# Combinatorial Proof that $\binom{n\vphantom{d}}{c}\binom{n-d}{b-c}=\binom{n\vphantom{d}}{d}\binom{d}{c}$ [duplicate]

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So I have that $\binom{n}{ c}\times \binom{n-d}{b-c} = \binom{n }{ d}\times \binom{d}{c}$.

I am trying to prove it by using number of players to prove this. What should be the best way to prove this? I can't seem to figure out what should go in n-d b-c.

## marked as duplicate by Sil, egreg, Cesareo, Javi, Lee David Chung LinMar 24 at 2:56

• Please check for typos. There is something obviously wrong with the current version, with a $b$ on one side but not the other, ditto with $N$. – André Nicolas Oct 21 '13 at 23:30
• @AndréNicolas: I think some are unknowns, but it is not clear which ones. The $N$ is most likely $n$, so I changed it. I hope that was not too presumptuous. – robjohn Oct 21 '13 at 23:39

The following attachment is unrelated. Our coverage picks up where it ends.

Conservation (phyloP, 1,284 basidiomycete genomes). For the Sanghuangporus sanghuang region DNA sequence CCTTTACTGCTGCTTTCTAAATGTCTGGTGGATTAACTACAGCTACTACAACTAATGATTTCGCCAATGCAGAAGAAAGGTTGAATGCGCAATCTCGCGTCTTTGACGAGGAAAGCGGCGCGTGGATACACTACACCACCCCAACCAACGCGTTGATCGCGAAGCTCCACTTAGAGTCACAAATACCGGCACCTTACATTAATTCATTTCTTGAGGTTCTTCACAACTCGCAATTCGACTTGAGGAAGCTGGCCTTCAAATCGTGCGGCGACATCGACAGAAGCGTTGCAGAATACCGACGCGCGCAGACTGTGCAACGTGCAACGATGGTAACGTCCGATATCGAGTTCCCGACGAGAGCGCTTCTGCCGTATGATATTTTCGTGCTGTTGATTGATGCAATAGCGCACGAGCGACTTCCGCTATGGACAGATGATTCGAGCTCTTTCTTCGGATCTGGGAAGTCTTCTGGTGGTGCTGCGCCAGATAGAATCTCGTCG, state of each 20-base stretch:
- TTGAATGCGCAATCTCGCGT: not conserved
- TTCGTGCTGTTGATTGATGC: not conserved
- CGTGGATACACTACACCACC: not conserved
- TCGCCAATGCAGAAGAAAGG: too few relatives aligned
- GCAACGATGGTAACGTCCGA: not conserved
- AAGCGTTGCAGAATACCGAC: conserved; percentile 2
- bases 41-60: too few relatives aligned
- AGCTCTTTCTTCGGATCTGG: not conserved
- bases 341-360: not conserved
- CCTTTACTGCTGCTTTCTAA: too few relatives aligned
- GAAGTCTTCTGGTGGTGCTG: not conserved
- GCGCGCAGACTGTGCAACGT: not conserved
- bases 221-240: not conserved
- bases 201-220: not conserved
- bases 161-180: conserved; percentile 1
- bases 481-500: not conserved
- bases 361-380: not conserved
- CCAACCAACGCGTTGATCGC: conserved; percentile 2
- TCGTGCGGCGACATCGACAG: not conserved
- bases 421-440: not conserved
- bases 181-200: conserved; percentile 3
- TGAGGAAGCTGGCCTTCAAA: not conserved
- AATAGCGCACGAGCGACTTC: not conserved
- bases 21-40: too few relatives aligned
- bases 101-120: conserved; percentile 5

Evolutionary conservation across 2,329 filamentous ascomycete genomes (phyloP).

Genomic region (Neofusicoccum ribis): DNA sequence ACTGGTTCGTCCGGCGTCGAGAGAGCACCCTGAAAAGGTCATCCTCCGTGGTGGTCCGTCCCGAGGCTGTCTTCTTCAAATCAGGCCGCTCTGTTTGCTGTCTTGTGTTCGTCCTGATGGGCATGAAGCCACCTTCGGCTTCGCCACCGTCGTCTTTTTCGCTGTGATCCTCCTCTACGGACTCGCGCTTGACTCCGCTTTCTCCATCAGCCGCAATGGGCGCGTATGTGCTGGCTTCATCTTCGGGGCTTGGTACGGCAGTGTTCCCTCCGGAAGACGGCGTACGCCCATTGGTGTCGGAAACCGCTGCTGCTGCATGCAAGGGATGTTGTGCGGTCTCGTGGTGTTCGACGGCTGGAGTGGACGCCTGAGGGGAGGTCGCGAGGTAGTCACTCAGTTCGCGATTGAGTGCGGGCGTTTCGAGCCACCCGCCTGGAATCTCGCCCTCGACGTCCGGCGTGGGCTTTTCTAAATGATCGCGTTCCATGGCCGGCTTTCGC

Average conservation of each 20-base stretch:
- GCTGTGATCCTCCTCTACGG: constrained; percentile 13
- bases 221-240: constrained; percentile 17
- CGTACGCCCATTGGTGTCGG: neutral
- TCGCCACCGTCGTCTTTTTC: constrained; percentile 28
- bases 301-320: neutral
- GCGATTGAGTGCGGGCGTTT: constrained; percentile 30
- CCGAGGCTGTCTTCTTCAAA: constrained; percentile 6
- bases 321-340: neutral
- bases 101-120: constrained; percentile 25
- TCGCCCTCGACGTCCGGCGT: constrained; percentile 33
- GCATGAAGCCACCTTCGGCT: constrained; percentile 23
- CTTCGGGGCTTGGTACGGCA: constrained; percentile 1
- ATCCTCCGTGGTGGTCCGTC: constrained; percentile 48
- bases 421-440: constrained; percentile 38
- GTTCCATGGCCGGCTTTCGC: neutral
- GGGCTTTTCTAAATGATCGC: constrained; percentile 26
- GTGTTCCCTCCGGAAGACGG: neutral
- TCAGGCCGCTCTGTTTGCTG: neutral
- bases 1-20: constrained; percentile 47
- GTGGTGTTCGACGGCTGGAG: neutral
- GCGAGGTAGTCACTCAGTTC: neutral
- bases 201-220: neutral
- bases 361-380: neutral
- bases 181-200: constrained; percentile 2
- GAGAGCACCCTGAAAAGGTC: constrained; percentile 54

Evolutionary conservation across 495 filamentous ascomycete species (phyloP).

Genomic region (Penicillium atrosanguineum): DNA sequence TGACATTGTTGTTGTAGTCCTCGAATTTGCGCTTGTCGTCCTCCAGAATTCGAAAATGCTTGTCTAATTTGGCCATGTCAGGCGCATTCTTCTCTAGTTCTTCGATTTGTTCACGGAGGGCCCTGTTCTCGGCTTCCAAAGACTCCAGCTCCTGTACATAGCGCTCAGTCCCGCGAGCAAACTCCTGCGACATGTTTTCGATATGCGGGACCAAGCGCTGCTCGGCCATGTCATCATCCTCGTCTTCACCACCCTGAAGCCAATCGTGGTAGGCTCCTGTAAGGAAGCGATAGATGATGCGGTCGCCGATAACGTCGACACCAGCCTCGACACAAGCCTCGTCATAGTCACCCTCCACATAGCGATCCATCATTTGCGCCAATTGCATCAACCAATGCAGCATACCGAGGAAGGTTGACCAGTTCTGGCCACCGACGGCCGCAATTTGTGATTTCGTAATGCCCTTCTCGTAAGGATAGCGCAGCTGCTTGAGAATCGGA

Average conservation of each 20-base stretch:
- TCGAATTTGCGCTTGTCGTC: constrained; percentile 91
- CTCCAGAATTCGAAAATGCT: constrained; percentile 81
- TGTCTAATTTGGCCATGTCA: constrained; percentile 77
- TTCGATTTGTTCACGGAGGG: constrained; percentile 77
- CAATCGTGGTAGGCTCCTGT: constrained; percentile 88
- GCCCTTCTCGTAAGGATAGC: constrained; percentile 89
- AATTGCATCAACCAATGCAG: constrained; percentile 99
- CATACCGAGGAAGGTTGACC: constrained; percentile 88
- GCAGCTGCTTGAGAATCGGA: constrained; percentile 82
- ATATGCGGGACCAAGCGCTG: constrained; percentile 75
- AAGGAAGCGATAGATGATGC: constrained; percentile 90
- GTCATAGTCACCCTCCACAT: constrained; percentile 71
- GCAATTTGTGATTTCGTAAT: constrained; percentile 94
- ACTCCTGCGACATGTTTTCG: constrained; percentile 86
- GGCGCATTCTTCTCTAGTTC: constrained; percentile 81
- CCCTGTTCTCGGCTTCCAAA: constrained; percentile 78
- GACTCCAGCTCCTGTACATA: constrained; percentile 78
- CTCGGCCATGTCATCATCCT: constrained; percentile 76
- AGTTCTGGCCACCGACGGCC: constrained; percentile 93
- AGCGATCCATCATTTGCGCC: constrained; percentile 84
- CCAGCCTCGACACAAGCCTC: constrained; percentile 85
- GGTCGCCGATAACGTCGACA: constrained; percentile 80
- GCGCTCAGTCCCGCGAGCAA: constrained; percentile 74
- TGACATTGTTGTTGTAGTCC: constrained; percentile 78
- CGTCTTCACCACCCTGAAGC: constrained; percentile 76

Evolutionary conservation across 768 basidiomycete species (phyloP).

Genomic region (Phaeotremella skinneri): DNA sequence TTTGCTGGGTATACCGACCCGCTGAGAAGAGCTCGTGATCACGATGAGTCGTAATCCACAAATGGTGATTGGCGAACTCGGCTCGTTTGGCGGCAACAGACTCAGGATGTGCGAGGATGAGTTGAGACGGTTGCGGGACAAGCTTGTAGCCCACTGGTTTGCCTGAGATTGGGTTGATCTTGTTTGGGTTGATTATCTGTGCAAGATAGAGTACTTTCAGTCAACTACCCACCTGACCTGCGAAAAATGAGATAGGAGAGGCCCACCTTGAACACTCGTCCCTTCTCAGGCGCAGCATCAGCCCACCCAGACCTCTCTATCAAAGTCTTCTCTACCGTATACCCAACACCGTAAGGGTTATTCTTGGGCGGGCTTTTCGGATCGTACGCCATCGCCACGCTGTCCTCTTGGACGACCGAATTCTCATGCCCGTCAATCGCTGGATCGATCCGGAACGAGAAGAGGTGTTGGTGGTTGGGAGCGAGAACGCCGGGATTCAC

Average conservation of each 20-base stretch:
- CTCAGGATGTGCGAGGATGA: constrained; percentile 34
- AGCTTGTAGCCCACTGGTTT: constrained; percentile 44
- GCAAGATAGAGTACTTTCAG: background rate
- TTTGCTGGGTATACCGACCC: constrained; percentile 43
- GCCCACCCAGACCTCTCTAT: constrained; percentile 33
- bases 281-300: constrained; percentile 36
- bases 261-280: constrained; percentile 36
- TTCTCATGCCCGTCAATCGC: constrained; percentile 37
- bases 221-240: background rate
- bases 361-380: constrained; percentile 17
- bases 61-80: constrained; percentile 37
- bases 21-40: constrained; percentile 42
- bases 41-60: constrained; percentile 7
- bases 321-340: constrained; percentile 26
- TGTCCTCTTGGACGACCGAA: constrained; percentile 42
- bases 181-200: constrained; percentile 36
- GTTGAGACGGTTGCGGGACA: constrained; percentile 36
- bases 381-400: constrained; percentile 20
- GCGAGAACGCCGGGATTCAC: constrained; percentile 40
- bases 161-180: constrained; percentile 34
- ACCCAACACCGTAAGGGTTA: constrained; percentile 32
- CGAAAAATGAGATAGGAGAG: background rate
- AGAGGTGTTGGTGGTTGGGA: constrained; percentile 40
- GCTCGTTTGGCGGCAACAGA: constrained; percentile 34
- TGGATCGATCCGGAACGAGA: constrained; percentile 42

• There is an identity $$\binom{n}{d}\binom{d}{c}=\binom{n}{c}\binom{n-c}{d-c}$$ that can be proven by expanding things out into factorials. However, I don't see how to make a useful substitution to get that into your form. – robjohn Oct 21 '13 at 23:43
How many ways are there from a group of $n$ people to make a committee of $d$ people with a board of $c$ people?
Pick the $d$ people for the committee, then from the committee, choose the $c$ board members: $$\binom{n}{d}\binom{d}{c}$$ Pick the $c$ people for the board, then from the remaining $n-c$ people, choose the remaining $d-c$ committee members: $$\binom{n}{c}\binom{n-c}{d-c}$$ Therefore, $$\binom{n}{d}\binom{d}{c}=\binom{n}{c}\binom{n-c}{d-c}$$